Across the country, I’ve seen many small flags stuck to tents, as if to declare that this, too, was America, and of course it was, and becoming more representative by the day. Though they flaunt no political signs, these tents on concrete or city grass are no less of a statement and indictment than the Occupy encampments. In fact, I’d say that they are more so, since you don’t have to read anything to understand exactly what they mean. No joking or contradictory messages distract from the fact that hundreds of thousands of Americans have been reduced to living like savages in this self-proclaimed greatest country on earth.

In Oakland, a man in his early 60’s said to me, “Human beings are not supposed to live like this. Look at the birds and squirrels. They can go where they want and sleep where they want. These animals can piss and shit where they want and still look civilized. Man, I’d rather be an animal!”

Many of our homeless are also on wheelchairs, so this is how we treat our lame, feeble and sick, even the horribly injured or diseased. In Berkeley, there’s a diaper-wearing homeless man with a huge blood and pus-caked wound on the right side of his head, yet he’s forced to be outside from before dawn until early evening. Around the Downtown Berkeley Station he hovers each day, to be ignored, mostly, by the thousands who walk by him, the way one instinctively averts one’s eyes from a piece of shit on the ground.

Our criminal bankers, meanwhile, are kept in high style with billion-dollar bailout after bailout, as served up, shuffling and grinning, by our criminal politicians, with the entire criminal enterprise sanctioned by American voters, whether conservatives, liberals or progressives, and explained away or ignored by our moronic or dishonest intellectuals. It’s no wonder we’re bankrupt.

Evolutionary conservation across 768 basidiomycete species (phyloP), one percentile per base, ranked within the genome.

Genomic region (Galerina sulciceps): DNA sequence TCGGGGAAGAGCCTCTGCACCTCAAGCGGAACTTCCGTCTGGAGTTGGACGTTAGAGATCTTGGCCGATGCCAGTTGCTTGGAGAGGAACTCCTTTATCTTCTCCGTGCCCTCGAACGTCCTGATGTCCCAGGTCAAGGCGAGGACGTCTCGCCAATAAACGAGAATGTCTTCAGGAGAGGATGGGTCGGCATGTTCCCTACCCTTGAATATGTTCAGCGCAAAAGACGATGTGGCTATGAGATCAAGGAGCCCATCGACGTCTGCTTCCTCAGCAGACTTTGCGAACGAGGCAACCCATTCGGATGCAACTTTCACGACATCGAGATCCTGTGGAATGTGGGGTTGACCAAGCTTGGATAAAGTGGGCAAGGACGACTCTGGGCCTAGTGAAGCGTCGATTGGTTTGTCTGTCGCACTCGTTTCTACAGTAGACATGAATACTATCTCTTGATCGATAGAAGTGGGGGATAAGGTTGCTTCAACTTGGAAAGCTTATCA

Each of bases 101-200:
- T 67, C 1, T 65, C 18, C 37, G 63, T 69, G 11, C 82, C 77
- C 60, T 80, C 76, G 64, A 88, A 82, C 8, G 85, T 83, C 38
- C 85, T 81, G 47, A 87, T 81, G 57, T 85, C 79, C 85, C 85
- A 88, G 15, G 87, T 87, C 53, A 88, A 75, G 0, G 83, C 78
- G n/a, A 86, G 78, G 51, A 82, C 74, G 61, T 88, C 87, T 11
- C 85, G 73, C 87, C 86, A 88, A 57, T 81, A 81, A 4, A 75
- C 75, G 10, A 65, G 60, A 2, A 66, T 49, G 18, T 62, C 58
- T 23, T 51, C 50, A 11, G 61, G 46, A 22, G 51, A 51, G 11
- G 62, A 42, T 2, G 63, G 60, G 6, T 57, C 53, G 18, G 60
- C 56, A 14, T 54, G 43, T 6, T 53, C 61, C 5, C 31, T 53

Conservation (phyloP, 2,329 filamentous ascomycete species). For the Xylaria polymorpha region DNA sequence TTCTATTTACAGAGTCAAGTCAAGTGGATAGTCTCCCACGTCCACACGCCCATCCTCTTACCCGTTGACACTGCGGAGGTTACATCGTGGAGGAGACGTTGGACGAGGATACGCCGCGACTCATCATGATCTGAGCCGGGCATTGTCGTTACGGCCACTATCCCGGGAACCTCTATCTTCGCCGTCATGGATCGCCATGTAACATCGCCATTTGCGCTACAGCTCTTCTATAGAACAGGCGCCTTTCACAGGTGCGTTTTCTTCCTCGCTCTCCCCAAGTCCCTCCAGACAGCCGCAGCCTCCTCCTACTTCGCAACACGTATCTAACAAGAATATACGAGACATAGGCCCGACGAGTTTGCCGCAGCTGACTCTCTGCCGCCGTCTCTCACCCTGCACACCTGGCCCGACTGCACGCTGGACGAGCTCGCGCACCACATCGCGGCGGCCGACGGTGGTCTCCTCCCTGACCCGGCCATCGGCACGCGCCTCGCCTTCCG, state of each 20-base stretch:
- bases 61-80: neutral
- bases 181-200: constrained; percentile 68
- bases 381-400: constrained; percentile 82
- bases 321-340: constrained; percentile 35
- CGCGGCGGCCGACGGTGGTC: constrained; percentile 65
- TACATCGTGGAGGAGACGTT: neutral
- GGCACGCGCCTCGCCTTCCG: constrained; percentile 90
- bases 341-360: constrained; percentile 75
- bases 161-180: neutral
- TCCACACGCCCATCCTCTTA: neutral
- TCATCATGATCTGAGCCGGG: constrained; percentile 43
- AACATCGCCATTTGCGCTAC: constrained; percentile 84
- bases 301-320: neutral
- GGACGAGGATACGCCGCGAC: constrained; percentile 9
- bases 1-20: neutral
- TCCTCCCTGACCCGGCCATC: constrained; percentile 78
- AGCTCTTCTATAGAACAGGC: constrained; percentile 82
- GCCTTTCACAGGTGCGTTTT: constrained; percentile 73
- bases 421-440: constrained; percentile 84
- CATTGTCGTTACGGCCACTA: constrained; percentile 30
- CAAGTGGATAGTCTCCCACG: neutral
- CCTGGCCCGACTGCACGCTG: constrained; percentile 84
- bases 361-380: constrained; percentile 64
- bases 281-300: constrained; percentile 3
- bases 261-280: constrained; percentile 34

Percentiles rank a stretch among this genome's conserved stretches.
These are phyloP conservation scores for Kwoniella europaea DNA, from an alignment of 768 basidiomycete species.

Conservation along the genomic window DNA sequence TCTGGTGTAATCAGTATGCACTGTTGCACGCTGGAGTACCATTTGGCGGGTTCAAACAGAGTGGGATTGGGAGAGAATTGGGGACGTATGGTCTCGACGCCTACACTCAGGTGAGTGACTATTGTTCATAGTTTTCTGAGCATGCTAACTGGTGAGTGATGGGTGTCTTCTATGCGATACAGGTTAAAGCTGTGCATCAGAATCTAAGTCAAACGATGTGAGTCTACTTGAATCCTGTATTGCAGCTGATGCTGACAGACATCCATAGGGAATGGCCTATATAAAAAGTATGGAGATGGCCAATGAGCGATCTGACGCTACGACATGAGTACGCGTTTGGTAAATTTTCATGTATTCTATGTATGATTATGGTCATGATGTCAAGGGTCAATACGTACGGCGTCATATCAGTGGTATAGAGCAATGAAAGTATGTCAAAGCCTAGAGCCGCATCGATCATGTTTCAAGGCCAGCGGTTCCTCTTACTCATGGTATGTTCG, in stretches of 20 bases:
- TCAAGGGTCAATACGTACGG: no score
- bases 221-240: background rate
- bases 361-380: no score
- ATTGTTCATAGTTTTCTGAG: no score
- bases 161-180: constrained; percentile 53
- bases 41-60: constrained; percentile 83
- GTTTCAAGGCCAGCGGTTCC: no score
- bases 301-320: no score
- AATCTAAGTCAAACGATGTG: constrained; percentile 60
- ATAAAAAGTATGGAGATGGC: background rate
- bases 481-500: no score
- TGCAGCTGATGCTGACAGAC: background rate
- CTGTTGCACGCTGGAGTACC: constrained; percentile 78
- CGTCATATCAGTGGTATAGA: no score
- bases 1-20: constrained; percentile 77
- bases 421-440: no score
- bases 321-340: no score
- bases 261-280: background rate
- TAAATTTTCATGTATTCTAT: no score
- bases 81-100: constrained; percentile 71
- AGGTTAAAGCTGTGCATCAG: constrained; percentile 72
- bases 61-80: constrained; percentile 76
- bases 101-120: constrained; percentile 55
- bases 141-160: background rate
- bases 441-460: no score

Critical thinking is dead in this country, at least in the public sphere, for the most serious and urgent questions are never asked, or only briefly aired to be ridiculed. Take the Boston bombing incident. It is known that the FBI has lured and guided many fanatical idiots into participating in fake bomb plots, with each step of the process meticulous planned by their FBI handlers. Duds planted, these framed fools can be triumphantly arrested by the US government as it points a finger at its chosen enemy. Now, I don’t claim to know what is happening in Boston, which is still ongoing as I type, with the second suspect still at large, but I have a strong hunch he will never live to see a court room, for a serious investigation into his network of backers might just turn up Uncle Sam himself, for this terror incident benefits American global and domestic agendas, and not, by any stretch of the imagination, Chechens or Muslims in general. Further, if two dorks want to massacre Americans, they can just as easily pick a supermarket, shopping mall or even airport check-in area, instead of the heavily guarded finishing point of the Boston Marathon, swarmed that day with hundreds of cops and undercover agents, not to mention bomb sniffing dogs. Also, I don’t see the Boston Marathon as having special significance for those who hate Americans, for it is an international meet routinely won by foreigners. For the US government, however, any major event allows it to bring in agents to facilitate the planting of duds or bombs, as it sees fit. Finally, let’s not forget that our terrorist government has often aligned itself with, and manipulated, lesser terrorists of every stripe and level of competence, from Italy to Syria, and many, many other countries. Without question, we are the most prolific generator of terrorists the world has ever seen, and we actually like it that way.